I experience a similar thing when I frustrate someone driving. I don’t get road rage as much as something more like “road insecurity.” I remember one time I treated a red flashing light like a four-way stop when it was a two-way stop. I started to pull out, forcing another driver to slam on his breaks. He yelled out: “you f***ing re***d!!!” Man that was harsh! I was working with developmentally disabled men, so I already hated (and still hate) the use of that word in that manner.

But I also said something out the window similar to what I say every time in those situations: “I’m sorry, I’m so sorry, my bad, I’m an idiot, I’m sorry!” Or something like that. And I know he was just startled, and I that I’d clearly made a mistake. But man, people can be so cruel with their words! It can be hard to let something like that go. I wished I could have caught up to him, got out of the car, shook his hand and made peace.

He wouldn’t have wanted that, probably, and would have thought I was crazy. And my motivations wouldn’t have been totally about making things right, either; I think I probably wanted to, by humbling myself in front of him, expose the extremity of his yelling and make him feeling foolish and repentant. Not sure that would have been my place, nor that it would have been effective in the least.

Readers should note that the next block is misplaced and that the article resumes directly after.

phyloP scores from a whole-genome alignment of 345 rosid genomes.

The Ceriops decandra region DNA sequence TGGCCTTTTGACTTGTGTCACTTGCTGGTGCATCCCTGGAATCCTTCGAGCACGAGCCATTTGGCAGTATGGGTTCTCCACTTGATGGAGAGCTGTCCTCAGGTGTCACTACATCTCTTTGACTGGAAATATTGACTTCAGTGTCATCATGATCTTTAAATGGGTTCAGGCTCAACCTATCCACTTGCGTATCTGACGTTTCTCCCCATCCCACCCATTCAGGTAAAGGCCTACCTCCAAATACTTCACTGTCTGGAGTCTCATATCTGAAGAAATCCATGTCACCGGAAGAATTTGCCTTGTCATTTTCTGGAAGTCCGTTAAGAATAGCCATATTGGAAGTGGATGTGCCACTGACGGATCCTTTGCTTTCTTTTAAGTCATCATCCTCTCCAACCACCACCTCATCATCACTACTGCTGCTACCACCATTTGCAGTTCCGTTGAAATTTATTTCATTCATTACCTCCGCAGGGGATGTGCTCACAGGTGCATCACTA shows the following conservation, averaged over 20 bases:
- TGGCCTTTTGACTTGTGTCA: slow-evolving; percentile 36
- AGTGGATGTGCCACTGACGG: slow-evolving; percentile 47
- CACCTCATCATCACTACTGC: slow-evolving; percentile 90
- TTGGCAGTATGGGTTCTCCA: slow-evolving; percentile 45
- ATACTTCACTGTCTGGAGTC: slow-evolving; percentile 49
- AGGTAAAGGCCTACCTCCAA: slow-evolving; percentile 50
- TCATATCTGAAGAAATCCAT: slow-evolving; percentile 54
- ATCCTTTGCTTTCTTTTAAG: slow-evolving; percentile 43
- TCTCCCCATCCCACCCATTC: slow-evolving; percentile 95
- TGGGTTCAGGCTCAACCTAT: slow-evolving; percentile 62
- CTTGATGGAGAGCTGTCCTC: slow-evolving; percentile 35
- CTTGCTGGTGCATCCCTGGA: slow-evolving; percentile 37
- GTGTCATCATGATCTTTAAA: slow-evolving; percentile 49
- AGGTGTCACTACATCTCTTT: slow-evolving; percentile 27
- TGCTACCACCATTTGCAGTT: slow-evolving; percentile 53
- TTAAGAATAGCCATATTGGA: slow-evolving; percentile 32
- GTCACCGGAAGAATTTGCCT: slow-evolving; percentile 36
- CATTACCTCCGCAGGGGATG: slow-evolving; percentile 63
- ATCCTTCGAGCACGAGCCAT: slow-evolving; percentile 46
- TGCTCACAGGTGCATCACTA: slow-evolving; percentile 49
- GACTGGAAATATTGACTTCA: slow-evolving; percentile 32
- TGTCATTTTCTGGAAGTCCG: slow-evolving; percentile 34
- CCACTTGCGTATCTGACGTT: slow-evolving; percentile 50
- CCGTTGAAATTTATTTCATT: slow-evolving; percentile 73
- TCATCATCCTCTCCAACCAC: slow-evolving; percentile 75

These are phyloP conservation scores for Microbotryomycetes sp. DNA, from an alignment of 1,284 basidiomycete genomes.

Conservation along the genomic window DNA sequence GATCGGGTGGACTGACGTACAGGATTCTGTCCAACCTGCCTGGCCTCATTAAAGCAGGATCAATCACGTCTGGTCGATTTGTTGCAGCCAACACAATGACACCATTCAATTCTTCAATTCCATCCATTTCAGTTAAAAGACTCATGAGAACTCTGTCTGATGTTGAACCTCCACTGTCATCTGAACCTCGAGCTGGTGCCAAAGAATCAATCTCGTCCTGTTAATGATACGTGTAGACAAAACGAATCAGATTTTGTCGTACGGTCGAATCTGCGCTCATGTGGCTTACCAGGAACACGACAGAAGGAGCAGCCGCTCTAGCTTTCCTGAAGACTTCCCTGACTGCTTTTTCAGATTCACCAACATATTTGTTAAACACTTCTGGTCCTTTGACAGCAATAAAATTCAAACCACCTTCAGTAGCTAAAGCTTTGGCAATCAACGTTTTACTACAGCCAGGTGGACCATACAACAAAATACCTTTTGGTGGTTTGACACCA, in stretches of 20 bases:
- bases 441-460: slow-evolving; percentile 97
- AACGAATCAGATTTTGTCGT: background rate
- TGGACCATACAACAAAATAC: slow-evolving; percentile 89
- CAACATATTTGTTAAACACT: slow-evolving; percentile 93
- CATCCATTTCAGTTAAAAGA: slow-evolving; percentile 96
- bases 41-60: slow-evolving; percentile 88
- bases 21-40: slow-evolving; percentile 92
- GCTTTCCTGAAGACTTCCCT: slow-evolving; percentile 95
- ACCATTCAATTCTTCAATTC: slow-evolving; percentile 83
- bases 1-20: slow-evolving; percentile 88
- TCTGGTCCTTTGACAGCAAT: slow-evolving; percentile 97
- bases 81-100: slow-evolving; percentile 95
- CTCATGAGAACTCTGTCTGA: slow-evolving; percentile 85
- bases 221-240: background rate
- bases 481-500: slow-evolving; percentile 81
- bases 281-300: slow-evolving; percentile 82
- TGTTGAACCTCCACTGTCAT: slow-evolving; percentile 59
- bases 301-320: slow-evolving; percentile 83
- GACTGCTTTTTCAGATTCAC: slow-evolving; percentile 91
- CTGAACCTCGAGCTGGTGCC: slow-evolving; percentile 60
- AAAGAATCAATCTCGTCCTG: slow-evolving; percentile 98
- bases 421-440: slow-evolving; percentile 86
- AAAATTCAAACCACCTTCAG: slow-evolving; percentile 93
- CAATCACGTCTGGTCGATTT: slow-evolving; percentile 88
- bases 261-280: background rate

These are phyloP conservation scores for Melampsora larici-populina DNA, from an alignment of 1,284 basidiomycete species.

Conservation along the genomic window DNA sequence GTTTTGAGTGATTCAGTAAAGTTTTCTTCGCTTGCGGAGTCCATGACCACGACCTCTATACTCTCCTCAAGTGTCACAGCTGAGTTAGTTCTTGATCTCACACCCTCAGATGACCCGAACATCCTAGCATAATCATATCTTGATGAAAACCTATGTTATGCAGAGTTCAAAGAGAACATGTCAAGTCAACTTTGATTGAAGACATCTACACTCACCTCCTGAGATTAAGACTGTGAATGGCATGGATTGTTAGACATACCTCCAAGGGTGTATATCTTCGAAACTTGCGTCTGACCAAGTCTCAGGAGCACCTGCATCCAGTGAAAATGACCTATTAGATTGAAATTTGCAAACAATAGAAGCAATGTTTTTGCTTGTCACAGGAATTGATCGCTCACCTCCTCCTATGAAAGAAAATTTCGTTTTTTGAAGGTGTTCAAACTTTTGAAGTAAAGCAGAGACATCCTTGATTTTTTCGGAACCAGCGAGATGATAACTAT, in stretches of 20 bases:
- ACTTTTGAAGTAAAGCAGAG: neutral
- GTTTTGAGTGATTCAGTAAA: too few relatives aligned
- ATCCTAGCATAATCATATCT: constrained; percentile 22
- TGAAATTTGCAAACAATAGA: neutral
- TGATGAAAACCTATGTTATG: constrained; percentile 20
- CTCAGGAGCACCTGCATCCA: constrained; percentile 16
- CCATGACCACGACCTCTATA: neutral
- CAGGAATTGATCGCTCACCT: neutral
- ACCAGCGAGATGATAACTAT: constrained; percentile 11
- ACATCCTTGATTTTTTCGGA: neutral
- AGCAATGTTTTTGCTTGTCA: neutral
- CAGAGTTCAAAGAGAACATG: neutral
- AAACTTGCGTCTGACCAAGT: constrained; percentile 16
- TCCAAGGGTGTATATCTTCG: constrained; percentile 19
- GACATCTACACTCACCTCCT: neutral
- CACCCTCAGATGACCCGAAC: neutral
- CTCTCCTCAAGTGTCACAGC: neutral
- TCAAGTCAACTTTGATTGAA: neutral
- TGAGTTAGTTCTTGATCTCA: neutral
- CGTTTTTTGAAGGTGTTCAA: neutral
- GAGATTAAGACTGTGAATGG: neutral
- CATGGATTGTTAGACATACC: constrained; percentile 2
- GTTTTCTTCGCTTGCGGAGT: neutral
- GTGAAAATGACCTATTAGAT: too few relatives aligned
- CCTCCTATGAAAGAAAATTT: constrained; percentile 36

And just two weeks ago, I honked at a woman in front of me, not out of frustration but as a way of alerting her that she could turn right at the red light, which she hadn’t done despite a lack of traffic. The light then turned green, and she stuck her hand out the sunroof and flipped me off. When we passed her eventually, she and her mother glared at us. What can you do?

I don’t know what the moral of the story is. Maybe it’s that some people will just seem unreasonable to us and no compelling argument will win them over.

Or, maybe it’s that it’s unfair to judge people’s actions because we may have no idea what’s really happening in their lives and hearts, especially people we don’t even know.

Or, maybe it’s that silence—often the harder path at times—is the better path.

Or, maybe it’s that we just have to let such misunderstandings go, living in a more care-free or gracious manner to people who may seem out of line in their words or actions.

Or, don’t take things so damn personal.

Or, maybe it’s that one shouldn’t put the grocery basket on the ground. Ever.